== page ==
Dr. Martin Luther King Jr. Essay

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Martin Luther King Jr.

King, Martin Luther, Jr. (1929-1968), American clergyman and Nobel Prize winner, one of the principal leaders of the American civil rights movement and a prominent advocate of nonviolent protest. King’s challenges to segregation and racial discrimination in the 1950s and 1960s helped convince many white Americans to support the cause of civil rights in the United States. After his assassination in 1968, King became a symbol of protest in the struggle for racial justice.
Education and Early Life
Martin Luther King, Jr., was born in Atlanta, Georgia, the eldest son of Martin Luther King, Sr., a Baptist minister, and Alberta Williams King. His father served as pastor of a large Atlanta church, Ebenezer
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The Montgomery Bus Boycott
Montgomery’s black community had long-standing grievances about the mistreatment of blacks on city buses. Many white bus drivers treated blacks rudely, often cursing them and humiliating them by enforcing the city’s segregation laws, which forced black riders to sit in the back of buses and give up their seats to white passengers on crowded buses. By the early 1950s Montgomery’s blacks had discussed boycotting the buses in an effort to gain better treatment—but not necessarily to end segregation.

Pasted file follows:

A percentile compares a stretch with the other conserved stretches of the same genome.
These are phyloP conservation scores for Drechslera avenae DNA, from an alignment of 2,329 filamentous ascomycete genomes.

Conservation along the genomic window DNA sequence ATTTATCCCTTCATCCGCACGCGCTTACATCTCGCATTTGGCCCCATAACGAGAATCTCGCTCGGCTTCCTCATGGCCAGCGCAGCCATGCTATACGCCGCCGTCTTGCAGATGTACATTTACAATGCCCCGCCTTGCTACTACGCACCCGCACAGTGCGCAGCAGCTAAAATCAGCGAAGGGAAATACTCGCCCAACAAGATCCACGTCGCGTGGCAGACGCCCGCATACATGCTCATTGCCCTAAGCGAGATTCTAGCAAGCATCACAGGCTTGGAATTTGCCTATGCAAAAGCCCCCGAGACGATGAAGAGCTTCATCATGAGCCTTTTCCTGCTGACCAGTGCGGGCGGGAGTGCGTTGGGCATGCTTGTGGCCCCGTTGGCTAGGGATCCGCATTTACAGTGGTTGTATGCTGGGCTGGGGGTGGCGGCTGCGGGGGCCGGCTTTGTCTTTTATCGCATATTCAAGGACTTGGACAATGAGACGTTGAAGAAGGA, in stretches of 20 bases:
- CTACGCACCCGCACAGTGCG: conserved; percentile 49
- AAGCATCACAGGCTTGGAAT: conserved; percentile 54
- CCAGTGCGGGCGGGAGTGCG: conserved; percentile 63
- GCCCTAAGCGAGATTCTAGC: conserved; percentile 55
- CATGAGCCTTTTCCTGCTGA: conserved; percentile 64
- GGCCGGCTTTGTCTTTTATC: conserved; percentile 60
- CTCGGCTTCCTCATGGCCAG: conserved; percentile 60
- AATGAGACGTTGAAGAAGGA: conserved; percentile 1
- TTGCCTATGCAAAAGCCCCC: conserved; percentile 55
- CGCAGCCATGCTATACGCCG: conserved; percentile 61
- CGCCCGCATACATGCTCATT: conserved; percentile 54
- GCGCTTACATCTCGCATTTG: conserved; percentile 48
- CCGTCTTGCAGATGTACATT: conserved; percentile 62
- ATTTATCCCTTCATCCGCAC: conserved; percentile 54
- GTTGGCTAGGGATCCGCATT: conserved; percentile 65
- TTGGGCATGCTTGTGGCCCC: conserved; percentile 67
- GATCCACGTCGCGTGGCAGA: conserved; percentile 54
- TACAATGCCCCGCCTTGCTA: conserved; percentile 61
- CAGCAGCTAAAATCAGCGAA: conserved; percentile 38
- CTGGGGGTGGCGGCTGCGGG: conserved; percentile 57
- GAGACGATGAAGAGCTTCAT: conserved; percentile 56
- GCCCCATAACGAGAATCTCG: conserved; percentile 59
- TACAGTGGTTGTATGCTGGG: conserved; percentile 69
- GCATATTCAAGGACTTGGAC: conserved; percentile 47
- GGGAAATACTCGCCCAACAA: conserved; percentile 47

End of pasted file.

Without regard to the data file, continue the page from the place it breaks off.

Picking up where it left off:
On December 1, 1955, Rosa Parks, a leading member of the local branch of the National Association for the Advancement of Colored People (NAACP), was ordered by a bus driver to give up her seat to a white passenger. When she refused, she was arrested and taken to jail. Local leaders of the NAACP, especially Edgar D. Nixon, recognized that the arrest of the popular and highly respected Parks was the event that could rally local blacks to a bus protest.
Nixon also believed that a citywide protest should be led by someone who could unify the community. Unlike Nixon and other leaders in Montgomery’s black community, the recently arrived King had no enemies. Furthermore, Nixon saw King’s public-speaking gifts as great assets in the

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